It's a Grand Slam semi-final and the stakes are high. Rod Laver Arena is buzzing with crowd anticipation, and the players are walking through the hallway of champions.
An interviewer approaches them and asks, "What are your tactics coming into the match?" It's true that part of their reluctance to answer the question is down to not wanting to share their secrets, or to simply maintain their focus, but there is some truth to the good old saying, "I'm just going to play my game."
Tennis analysts like to glorify what happens in a match, particularly when the stakes are high. Often enough, it does come down to a moment of courage or brilliance, but brilliance isn't the key to success. The sky's not the limit, but it doesn't mean you should give up. Instead, adjust your goals accordingly to your strengths and weaknesses, and structure your playing style to what you're good at. Keep up the same mindset on the big points, and don't get caught up too much with the glorious clutch points from your tennis idols.
Everyone has a weaker side, either a shot that is liable to unforced errors or a side where it's more difficult to hit winners. Don't try to hit as many winners from one side if you can’t back it up with execution. Equally, if you have a big strength, allow yourself the opportunity to use it by being more conservative with your weaknesses. For example, James Blake could have become a better player if he used his speed more wisely to get back into points instead of trying to hit a low percentage winner.
Become knowledgeable in the exact strengths of your game. Know more about yourself beyond simply whether you prefer the backhand or forehand. Figure out which shot wins you the most points. Is it consistency and speed that wins the most points, or the sudden changes of pace, or overall power? The art of winning in tennis is knowing what will reliably win the most points.
Jo-Wilfried Tsonga knows that he can achieve an edge over his opponents with his transition game, so he builds his matches around imposing himself with his approach shots and net game, and the constant threat that he will regularly do it.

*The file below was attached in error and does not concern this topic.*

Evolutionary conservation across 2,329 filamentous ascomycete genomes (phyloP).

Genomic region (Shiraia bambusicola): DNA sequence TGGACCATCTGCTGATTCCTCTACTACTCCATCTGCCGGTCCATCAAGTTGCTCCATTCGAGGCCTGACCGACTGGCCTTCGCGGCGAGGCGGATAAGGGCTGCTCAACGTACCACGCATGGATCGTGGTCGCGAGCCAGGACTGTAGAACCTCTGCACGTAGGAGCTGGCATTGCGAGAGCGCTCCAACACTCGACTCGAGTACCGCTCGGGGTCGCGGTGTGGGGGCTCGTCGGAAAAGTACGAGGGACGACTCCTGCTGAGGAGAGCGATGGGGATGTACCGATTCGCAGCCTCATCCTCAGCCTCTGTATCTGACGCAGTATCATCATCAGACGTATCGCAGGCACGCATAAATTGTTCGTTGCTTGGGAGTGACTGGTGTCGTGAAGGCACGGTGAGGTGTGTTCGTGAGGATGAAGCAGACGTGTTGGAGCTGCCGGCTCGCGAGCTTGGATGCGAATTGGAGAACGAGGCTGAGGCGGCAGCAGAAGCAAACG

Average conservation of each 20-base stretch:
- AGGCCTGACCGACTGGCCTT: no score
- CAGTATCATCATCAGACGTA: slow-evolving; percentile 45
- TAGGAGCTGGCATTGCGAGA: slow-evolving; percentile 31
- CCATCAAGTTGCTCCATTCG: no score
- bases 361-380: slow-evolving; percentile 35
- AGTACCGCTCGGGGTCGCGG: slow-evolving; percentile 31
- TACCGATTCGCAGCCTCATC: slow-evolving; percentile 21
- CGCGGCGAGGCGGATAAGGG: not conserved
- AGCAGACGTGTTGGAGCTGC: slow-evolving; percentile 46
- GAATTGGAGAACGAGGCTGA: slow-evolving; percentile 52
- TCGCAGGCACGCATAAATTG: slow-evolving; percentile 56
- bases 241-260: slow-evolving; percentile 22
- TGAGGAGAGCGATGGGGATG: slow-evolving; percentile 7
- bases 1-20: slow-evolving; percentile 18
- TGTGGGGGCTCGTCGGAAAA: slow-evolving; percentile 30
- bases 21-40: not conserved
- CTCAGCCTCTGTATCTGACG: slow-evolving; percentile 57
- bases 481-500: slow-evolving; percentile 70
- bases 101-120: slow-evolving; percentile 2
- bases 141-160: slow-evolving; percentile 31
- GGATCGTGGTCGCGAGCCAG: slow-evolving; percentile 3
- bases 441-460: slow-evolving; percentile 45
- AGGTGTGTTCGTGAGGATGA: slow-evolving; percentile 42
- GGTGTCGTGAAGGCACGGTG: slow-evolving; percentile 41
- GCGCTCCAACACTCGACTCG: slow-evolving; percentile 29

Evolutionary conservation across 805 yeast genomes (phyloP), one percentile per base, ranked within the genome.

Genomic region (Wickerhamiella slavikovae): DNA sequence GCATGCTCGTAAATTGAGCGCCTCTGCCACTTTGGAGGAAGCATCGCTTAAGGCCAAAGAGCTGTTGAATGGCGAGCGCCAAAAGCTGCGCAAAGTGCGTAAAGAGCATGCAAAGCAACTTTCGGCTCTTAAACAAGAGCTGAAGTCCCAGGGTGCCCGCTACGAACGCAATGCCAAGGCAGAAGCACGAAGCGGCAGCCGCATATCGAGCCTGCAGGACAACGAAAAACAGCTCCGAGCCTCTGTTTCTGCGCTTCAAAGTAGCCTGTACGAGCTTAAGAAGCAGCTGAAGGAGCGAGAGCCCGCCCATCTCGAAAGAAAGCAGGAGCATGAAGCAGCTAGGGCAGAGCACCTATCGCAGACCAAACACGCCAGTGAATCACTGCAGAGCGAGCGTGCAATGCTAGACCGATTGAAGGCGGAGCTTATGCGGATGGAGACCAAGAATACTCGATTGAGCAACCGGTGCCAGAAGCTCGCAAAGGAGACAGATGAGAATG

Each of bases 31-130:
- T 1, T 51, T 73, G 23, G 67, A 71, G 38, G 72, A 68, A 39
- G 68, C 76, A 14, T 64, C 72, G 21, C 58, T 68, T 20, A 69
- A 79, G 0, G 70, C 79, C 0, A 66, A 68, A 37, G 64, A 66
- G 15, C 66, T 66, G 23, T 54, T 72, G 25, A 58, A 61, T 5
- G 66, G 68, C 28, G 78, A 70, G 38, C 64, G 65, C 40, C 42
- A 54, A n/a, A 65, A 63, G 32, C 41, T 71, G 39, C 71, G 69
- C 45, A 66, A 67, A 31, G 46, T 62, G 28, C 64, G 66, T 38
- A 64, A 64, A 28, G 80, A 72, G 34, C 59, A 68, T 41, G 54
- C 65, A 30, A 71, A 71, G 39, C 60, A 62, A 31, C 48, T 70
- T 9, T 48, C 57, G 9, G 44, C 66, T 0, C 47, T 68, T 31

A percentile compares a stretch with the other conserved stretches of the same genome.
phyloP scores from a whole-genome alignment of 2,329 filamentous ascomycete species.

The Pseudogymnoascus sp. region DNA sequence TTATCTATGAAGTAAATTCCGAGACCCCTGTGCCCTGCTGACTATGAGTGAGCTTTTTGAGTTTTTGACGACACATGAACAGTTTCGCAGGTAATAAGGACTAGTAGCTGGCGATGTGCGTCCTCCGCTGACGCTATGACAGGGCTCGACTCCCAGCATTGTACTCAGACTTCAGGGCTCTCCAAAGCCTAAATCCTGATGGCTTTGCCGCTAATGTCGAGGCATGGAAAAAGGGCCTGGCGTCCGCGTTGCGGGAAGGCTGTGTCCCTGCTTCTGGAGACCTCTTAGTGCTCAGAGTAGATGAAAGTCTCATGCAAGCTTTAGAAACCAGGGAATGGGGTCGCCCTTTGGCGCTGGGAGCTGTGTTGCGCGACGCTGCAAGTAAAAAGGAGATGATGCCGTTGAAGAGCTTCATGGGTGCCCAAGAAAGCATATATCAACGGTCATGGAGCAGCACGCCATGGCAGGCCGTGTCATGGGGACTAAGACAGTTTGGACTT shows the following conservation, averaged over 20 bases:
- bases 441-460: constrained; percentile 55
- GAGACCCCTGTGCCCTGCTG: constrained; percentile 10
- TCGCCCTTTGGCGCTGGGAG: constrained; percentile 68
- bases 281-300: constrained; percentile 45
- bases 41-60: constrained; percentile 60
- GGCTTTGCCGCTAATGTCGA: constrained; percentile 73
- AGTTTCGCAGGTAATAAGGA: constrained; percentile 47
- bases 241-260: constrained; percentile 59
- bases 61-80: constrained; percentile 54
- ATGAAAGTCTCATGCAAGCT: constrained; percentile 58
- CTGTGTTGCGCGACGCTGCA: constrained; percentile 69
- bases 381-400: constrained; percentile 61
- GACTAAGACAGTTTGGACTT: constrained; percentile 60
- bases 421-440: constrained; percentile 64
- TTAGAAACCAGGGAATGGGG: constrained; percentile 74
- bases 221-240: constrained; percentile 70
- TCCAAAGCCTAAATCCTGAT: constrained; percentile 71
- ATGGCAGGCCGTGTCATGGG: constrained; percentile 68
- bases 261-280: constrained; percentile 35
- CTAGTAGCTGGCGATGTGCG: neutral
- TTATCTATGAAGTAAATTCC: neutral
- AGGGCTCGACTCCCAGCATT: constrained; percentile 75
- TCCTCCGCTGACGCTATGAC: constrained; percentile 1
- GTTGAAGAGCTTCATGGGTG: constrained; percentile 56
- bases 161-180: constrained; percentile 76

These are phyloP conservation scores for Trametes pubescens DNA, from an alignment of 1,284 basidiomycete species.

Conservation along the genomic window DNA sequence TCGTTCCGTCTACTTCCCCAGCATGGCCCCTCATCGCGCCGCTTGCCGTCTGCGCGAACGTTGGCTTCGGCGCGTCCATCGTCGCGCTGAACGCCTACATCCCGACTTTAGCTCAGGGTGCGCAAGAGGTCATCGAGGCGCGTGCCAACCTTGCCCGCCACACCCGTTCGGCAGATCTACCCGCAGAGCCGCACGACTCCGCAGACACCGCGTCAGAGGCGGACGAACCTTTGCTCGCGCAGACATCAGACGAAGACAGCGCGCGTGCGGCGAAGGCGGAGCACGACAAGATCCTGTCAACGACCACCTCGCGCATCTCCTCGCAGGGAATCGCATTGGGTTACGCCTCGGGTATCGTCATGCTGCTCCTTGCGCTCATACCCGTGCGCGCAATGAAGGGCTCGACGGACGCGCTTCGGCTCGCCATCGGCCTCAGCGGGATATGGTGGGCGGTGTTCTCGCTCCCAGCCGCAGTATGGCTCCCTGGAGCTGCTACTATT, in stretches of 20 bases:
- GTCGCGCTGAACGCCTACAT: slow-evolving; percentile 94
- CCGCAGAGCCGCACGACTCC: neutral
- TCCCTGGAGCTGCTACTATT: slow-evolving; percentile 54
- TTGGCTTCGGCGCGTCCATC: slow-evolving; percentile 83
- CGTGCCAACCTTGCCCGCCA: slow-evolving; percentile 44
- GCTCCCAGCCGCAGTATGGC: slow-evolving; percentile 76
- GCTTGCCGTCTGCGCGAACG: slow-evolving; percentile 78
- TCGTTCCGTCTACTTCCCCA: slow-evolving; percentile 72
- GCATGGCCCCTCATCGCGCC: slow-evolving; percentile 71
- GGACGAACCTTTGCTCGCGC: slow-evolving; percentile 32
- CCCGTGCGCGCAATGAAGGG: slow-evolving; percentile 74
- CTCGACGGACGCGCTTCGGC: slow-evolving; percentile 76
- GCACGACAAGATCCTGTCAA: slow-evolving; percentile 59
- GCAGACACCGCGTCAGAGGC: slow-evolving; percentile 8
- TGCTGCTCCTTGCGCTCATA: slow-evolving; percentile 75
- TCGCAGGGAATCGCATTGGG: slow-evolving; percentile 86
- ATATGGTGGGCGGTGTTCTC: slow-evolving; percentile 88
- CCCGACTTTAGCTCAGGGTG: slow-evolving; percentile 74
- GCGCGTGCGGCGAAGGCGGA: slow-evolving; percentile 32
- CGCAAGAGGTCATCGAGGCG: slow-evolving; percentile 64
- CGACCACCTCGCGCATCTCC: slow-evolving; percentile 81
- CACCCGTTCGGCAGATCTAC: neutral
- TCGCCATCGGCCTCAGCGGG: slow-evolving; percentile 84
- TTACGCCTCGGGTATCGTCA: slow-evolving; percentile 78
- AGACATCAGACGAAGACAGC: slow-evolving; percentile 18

Using consistency or fitness as a strength can be a tricky one, as it shouldn't be the only thing you base your match tactics on. You still need to think about what other strengths you have that can create more damage. Juan Ignacio Chela uses power to hurt his opponents, while Tommy Robredo uses accuracy combined with favourite patterns of play.
Strategy over Technique
Tennis analysts always mention that a match court is different from a practice court, and they're right. For starters, there's a mental component involved. You can't simply make an error, then focus on perfecting it the next time. Not when the shot costs you points. Therefore, it's not only about adjusting technique. It's not as easy as thinking back to that practice session a while back, and remembering how it worked back then.
If you get caught up too much in obsessing over your opponent targeting your weaker shot all the time, then your opponent has succeeded in the psychological game. Think about what else you could do to change the pattern of play, so that it is more favourable for you. Perhaps start giving less angles or less pace for your opponent to work with. Start aiming your serves in different directions. Keep experimenting with little things, while remembering your strengths.
Take Calculated Risks
Don't change your game completely in hope of producing a once-in-a-lifetime performance. Take calculated risks. Play a slightly better version of your regular game. Despite what commentators tell you, if you haven't served-and-volleyed much before, it's probably not going to suddenly work now. Unless if you notice that your opponent is feeding you many weak replies on the return. Don't try to throw in many slice backhands if it floats too high and without enough spin. If touch shots and dropshots aren't in your repertoire, then don't throw it in there. It's fine to throw in a little bit of variety, as long as you realize that it won't have the same effect as the player that you borrowed the tactic from.
Of course, there are a few exceptions to the rule, examples of players that have shown an amazing versatility in big matches. You'll probably know yourself after all those practice sessions and matches, whether you really have the capability to pull it off. If you want to add some versatility to your game, start first by finetuning it in practice then gradually implementing it in matches.